Trainer Eric Coatrieux reports that Niigon, Canada's 2004 Queen's Plate champion, has suffered a leg injury and been retired from racing.The injury is not considered life threatening.
Coatrieux, speaking from his Florida winter training headquarters Tuesday, said a problem was detected after the 5-year-old's fifth- place finish in the 1 1/8-mile Hal's Hope Stakes at Gulfstream Park."He was a bit off," he said of the Chiefswood Stable bay. "We took a few x-rays and realized that there was a chip." For the Paris-born conditioner, the non-life threatening injury helps explain the disappointing nine-length defeat Niigon suffered to On Thin Ice in the Hal's Hope."He was going into that race well," he said. "When he moved to the outside, I thought he was going to win. I think that's the point where he ended up getting hurt."The chip was discovered in the ankle of his right front leg. While Niigon theoretically could have returned after the chip's removal and the subsequent rehabilitation, Coatrieux said Chiefswood principals Bob and Mark Krembil opted to retire the four-time winner instead. The decision came a few days after the Hal's Hope."He'll be here for another week and then return home," said Coatrieux, adding that plans had yet to be finalized concerning Niigon's future at stud, the timing of which depends how quickly he recovers.Coatrieux said the injury is disappointing because he believed the Ontario-bred son of Unbridled was getting better with age. "It's a shame that he's retired, because he looked like he was getting better as he got older."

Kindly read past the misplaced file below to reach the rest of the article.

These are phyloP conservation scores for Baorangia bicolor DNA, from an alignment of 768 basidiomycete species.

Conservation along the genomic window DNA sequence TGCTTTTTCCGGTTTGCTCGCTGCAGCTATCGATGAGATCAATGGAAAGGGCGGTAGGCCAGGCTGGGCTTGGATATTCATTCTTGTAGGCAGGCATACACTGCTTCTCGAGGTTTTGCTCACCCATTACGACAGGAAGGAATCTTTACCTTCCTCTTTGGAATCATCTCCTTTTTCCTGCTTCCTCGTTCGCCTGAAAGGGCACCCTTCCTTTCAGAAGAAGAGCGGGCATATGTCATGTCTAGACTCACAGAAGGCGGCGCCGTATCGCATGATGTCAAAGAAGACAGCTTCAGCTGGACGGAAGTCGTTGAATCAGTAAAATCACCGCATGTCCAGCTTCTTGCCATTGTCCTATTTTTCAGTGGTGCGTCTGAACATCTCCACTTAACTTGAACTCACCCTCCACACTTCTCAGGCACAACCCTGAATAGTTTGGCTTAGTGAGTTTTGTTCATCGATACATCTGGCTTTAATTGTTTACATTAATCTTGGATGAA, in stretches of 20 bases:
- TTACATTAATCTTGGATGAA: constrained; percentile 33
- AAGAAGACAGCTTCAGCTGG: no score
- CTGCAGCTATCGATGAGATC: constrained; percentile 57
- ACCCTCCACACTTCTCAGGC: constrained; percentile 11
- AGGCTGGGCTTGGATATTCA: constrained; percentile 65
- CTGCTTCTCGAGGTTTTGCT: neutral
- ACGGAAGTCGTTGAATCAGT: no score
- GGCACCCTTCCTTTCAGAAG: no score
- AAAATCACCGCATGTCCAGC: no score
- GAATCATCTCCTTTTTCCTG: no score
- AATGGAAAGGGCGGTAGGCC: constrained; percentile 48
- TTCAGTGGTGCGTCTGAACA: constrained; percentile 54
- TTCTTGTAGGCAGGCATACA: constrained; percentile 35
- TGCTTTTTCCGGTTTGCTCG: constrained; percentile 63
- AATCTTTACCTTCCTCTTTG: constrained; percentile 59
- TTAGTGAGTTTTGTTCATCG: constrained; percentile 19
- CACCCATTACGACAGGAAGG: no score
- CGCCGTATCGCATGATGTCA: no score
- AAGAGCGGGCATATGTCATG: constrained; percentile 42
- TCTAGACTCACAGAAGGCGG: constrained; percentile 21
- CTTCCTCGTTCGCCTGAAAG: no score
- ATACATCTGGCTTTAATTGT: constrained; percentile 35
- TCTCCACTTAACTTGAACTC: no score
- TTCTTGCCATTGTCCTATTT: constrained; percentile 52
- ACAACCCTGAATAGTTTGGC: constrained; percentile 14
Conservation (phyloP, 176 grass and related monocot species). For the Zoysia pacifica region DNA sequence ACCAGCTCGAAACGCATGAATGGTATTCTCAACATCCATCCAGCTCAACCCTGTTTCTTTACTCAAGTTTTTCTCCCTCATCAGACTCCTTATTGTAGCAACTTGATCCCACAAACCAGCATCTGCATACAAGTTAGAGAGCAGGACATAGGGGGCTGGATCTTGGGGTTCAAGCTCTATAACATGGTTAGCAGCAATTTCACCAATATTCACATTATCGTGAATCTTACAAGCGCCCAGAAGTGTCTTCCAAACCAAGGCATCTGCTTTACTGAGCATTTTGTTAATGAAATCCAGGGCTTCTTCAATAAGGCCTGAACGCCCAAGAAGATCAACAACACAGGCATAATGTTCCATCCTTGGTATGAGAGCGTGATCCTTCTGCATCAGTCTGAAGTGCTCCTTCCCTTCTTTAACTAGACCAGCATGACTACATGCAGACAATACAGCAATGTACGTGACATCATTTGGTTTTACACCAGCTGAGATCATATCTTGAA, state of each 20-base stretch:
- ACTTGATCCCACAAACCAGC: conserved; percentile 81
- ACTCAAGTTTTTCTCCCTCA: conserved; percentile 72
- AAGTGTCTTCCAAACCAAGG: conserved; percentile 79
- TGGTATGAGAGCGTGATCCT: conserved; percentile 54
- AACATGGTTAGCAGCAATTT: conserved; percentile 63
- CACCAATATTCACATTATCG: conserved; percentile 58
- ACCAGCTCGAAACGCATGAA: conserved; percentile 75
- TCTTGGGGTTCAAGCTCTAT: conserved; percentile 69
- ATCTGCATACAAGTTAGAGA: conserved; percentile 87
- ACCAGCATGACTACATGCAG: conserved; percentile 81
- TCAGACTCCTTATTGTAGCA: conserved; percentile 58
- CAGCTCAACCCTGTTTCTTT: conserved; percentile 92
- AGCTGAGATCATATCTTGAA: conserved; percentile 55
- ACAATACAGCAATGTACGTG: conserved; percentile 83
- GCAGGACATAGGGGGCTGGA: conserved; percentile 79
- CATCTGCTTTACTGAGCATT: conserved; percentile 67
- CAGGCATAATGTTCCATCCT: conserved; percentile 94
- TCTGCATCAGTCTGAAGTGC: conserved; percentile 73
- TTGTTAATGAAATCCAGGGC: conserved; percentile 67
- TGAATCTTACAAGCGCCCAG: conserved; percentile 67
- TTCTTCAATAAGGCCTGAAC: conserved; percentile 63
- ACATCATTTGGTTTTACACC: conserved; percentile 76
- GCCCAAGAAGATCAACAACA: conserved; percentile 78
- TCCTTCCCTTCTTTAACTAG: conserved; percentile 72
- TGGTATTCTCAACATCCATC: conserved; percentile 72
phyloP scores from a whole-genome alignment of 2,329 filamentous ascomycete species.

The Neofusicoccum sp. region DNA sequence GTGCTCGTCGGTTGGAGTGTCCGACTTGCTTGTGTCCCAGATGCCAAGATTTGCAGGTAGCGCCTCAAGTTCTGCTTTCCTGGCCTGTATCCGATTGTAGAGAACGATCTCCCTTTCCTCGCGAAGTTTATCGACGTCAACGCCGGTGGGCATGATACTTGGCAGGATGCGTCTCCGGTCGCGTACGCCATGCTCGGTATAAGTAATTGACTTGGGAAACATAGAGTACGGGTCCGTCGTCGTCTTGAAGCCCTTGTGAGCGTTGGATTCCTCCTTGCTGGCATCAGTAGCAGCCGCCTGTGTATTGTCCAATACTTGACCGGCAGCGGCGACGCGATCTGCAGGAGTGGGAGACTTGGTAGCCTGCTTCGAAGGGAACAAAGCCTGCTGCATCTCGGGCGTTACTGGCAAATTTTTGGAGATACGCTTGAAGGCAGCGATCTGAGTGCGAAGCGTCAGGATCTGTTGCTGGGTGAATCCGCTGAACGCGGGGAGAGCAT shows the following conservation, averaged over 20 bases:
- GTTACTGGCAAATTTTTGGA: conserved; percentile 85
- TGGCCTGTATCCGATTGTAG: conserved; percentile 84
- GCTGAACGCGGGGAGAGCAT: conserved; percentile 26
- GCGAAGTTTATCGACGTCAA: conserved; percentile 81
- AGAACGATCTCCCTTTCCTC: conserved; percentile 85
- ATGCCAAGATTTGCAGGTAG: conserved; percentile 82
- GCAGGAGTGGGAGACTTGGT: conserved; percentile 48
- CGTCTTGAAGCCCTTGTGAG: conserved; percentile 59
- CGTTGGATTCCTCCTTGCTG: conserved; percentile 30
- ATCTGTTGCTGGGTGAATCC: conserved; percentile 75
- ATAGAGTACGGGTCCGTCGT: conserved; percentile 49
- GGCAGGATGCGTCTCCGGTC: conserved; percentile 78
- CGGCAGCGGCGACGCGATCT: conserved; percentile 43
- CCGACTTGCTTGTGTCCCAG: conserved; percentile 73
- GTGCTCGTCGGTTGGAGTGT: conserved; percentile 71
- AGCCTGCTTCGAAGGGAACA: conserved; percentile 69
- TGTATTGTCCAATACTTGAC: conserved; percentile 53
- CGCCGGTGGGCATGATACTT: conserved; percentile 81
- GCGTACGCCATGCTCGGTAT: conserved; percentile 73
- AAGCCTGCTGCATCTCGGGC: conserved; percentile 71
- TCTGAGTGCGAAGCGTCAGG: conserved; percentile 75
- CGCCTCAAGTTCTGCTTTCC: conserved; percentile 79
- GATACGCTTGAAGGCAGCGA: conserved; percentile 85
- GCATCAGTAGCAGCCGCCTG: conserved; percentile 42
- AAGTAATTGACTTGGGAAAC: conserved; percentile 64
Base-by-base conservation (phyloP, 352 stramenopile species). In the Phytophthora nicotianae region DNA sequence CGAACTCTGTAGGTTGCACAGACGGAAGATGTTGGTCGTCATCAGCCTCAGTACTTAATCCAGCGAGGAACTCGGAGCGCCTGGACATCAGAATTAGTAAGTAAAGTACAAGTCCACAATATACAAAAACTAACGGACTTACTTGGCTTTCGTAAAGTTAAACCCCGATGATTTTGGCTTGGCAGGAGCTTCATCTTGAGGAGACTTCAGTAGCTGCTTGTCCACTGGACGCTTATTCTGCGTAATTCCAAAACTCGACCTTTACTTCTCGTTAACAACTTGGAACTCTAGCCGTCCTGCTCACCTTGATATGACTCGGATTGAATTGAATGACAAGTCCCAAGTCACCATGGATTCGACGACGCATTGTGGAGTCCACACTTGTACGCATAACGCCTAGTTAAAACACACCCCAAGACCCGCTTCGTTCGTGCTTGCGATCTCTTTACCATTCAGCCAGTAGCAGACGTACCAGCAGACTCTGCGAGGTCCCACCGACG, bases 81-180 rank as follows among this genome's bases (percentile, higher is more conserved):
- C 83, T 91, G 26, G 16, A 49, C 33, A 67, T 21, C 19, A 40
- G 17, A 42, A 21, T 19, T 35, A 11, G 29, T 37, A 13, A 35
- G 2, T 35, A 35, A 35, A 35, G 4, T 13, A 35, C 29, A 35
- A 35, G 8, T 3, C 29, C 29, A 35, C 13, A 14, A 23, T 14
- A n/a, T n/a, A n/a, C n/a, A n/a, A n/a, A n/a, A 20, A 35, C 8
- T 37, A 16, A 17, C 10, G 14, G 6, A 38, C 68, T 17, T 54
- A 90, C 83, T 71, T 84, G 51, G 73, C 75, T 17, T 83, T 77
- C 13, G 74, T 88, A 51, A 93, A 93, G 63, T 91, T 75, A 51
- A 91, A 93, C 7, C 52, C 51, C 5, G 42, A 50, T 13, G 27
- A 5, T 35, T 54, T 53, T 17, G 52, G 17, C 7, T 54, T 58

Niigon was best on Canadian racing's most important day, winning the 2004 Queen's Plate over favorite A Bit O'Gold. The victory was the first Plate score for his owner, trainer, and jockey Robert Landry. Niigon finished second to A Bit O'Gold in the Prince of Wales Stakes at Fort Erie and third in the Grey Breeders' Cup Stakes at Woodbine as a 2-year-old and was placed third (via disqualification) in the grade II Jim Dandy Stakes at Saratoga. He retires with earnings of $1,099,532.